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I'm editing a manuscript that has a lot of constructions like these:

“The sound is almost deafening,” Amanda said as they continued down the narrow lane.

“Maybe I could come and work here,” Amanda said as she craned her neck watching...

“So how is it going?” Bernice asked as Amanda walked to the lectern.

I instinctively want to put a comma after each “said”, but can't back my play with an explanation.

Any thoughts? (There are too many of these too rewrite each instance.)

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1 Answer 1

With "as" a conjunction connecting two independent clauses, I, too, would be inclined to insert a comma. However, I can't exactly say that that current construction is right. Here's why:

"Amanda said" (&c.) is an independent clause. The quotation is merely an extension of it. So, we have "'The sound is almost deafening,' Amanda said." This makes grammatical sense by itself.

Also an independent clause is "they continued down the narrow lane." The word "as" acts as a subordinating conjunction—that is, the addition of "as" to the second half creates a dependent clause: "as they continued down the narrow lane." This clearly can't stand by itself; it needs another half to connect to.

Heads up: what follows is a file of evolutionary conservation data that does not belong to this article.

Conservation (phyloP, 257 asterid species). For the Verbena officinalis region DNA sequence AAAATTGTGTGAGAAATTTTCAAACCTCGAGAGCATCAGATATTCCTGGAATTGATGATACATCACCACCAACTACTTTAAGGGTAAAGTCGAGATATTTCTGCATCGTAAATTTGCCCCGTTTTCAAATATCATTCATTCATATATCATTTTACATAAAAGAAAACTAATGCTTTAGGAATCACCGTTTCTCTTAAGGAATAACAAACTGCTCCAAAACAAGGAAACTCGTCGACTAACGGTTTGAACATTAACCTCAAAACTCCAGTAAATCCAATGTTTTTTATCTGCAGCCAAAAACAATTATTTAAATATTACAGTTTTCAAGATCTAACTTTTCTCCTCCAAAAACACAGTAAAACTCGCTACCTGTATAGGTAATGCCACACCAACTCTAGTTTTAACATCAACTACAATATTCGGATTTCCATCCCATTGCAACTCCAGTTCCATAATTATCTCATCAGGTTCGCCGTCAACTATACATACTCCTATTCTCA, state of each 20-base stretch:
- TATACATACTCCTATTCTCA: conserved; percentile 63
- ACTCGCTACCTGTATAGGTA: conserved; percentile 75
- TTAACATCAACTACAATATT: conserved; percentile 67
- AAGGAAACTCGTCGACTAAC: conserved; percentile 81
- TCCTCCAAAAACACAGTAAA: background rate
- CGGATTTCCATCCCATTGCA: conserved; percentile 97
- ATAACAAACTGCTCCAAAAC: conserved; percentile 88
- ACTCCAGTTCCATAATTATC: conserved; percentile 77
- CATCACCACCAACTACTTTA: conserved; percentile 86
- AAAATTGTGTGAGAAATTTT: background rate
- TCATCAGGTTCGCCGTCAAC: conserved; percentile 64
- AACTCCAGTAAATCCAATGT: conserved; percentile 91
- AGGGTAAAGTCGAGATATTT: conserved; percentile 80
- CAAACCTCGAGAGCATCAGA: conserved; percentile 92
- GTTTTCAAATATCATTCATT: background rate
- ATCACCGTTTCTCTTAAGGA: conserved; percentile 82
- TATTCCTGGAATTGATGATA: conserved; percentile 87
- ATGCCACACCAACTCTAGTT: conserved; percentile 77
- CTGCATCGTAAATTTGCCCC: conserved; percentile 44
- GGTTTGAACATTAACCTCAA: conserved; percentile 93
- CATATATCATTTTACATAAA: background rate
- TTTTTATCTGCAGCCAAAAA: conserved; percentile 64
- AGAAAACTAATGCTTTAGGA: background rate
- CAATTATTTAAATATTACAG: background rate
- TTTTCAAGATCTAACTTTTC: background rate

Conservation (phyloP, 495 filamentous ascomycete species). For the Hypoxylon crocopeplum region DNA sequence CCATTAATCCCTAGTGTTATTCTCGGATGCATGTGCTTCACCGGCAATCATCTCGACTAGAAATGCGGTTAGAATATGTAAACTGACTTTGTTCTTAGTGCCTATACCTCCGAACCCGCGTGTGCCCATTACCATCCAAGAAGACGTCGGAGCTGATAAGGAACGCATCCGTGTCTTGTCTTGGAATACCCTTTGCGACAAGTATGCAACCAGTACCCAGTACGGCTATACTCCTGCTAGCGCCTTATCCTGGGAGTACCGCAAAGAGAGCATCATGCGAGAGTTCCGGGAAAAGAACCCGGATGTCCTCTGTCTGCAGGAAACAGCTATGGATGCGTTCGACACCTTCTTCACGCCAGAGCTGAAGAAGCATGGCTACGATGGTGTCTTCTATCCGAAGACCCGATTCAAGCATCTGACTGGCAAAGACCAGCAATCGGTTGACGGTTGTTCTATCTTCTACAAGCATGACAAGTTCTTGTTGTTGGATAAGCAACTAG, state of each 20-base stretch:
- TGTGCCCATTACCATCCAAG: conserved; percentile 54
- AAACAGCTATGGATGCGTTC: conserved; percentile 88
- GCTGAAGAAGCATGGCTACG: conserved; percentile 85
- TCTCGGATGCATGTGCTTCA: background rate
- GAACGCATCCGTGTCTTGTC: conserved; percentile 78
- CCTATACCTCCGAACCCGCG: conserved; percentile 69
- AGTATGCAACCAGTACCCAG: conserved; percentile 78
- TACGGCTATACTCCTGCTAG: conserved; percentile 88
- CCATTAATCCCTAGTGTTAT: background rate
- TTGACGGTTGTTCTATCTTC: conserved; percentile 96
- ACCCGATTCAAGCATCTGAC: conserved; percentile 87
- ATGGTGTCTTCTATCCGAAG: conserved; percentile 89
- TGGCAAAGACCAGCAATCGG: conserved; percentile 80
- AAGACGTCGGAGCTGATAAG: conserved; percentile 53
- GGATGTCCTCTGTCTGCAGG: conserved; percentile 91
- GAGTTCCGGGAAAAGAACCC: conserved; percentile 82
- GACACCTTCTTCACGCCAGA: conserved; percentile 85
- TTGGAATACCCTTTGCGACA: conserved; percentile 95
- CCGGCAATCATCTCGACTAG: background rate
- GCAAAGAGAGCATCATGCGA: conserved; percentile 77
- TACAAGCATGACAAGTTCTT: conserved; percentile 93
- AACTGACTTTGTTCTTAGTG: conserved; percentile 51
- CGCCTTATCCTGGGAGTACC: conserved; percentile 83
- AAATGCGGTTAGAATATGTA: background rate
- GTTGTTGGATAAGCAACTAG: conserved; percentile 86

When you join it with an independent clause before it (as it does in your examples), you end up with an I.C. followed by a D.C., which does not require a comma. Were the I.C. to follow the D.C. ("As they walked down the lane, Amanda said, 'The sound is almost deafening'"), you would definitely need a comma.

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+1 for pointing out that the subordinating conjunction as makes what follows a dependent clause. I agree with your conclusion. For another explanation of comma use with clauses, see also: depts.washington.edu/engl/askbetty/sentence_structure.php –  JLG Apr 2 '12 at 2:40
1  
+1 I think you're right; no need for a comma. –  htoip Apr 2 '12 at 2:49

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